Love Means Never Having To Go To Coachella, and other things I’m relieved I’m too old to do.

Coachella:  aka The Coachella Valley.  Located in Southern California, near Palm Springs.

Coachella:  an annual music festival in Indio California in the Coachella Valley.

Coachella:  my biggest nightmare.

I feel like I dodged a bullet.  The Coachella Music Festival has again passed without me having to go.  It’s a fear of mine- someone graciously giving  Husband #1 and I tickets and me being too much of a sap to turn them down. Or worse yet, the hubs having to go for work, and me getting stuck being the pleasant +1.

For those who haven’t heard of Coachella, it’s an annual music festival held in the desert of Southern California.   Each year, thousands of Californians pack their bongs, leave their children and jobs behind and head South for a week of music and sun in the beautiful (?), hot (to say the least) desert.  Where there is no water. Or food. Or chairs (unless you bring them.)

As far as I can tell, Coachella seems like a great reason for grown-ups to get wasted and have dirty feet.  It also seems to provide a great opportunity for otherwise employed adults to fill their Facebook page with photos of them doing things they probably haven’t done, and shouldn’t have done, since college.

When I hear the annual springtime buzz of Angelenos and their friends making plans to go to Coachella, I go fetal. I can’t think of a worse experience than going to a concert in the desert with a bunch of sweaty stoners (and Lindsay Lohan) to hear bands whose biggest accomplishment is their first single was downloaded 14 times.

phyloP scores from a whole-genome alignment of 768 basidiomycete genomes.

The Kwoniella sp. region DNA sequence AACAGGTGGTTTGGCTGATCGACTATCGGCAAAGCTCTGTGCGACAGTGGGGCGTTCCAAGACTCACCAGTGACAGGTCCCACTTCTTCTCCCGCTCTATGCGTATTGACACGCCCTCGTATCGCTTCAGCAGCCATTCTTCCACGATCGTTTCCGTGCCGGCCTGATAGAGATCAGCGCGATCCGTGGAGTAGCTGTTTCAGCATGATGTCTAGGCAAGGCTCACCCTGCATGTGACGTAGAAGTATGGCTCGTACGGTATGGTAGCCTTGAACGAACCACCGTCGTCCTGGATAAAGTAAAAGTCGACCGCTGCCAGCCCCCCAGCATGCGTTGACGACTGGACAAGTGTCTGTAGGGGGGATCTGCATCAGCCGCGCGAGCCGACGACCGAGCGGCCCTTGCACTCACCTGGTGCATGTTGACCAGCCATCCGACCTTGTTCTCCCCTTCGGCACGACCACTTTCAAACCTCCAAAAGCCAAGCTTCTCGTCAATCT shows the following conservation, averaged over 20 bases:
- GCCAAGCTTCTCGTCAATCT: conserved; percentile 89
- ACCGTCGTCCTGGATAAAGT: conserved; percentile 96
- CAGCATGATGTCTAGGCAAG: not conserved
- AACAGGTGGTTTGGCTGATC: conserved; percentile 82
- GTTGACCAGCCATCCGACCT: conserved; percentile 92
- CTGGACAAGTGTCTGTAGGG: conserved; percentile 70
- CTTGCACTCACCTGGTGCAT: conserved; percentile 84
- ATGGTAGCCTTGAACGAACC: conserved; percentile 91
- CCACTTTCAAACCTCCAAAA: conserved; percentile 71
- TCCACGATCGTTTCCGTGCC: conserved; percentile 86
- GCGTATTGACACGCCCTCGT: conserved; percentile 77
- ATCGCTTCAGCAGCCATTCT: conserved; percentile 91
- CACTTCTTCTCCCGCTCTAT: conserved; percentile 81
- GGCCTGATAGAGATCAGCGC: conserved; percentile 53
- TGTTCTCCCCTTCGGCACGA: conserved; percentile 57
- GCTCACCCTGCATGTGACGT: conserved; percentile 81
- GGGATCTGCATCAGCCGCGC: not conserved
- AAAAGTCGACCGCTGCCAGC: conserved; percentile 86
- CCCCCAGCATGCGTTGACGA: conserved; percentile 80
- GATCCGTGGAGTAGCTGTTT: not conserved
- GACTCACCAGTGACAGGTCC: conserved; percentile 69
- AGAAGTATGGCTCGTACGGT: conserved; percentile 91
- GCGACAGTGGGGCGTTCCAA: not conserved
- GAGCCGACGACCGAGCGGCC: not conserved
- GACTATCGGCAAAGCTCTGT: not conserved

Sure, some big bands do play. But they also play on my iPod, which is currently in the shade and has shoes on.  It’s not that I’m above, or uninterested in going to a concert,  I’m just not interested in a concert that’s more akin to the Donner Party crossing the Rockies.  I want to listen to music. I don’t want to make a pilgrimage.

20 years ago, I would have gone. I would have left with sunstroke and lost my wallet and the keys to my car.  My friend whom I came with would have left with a stranger and I’d be stuck making small talk with his heavy-set friend, in for the weekend from ASU.

10 years ago, I would have gone, but not wanted to.   I already felt too old for desert concerts and lost car keys.  But, I would have never admitted it.  At 30, aging is a catastrophe.  Now at 40, it’s a relief.

I’m relieved I’m too old to go to Coachella.  I feel sorry for my Facebook friends who did. I look at their post-festival photos, their sunburnt noses, their witty/trying to be witty captions like, “Look what the cat dragged in”, “Never made it to the festival, but Coachella was amaze-balls anyway!” , or, “Our generation’s Woodstock” and I cringe on their behalf.  Sure, they probably did have a good time skinny dipping in a stranger’s pool or swapping denim shorts with that girl from Quebec, but I wouldn’t have.

I never really had fun doing that stuff even when I was supposed to. Now, I’m relieved that no one expects me to.  I like air conditioning and clean clothing.  Roughing it should be the time in between my arrival at a hotel and the time when my room is ready, not a first degree burn while listening to Dave Navarro’s side project, “Karma”–an all-Sitar band featuring a Chilean transvestite on vocals.

It’s well documented how I feel about aging.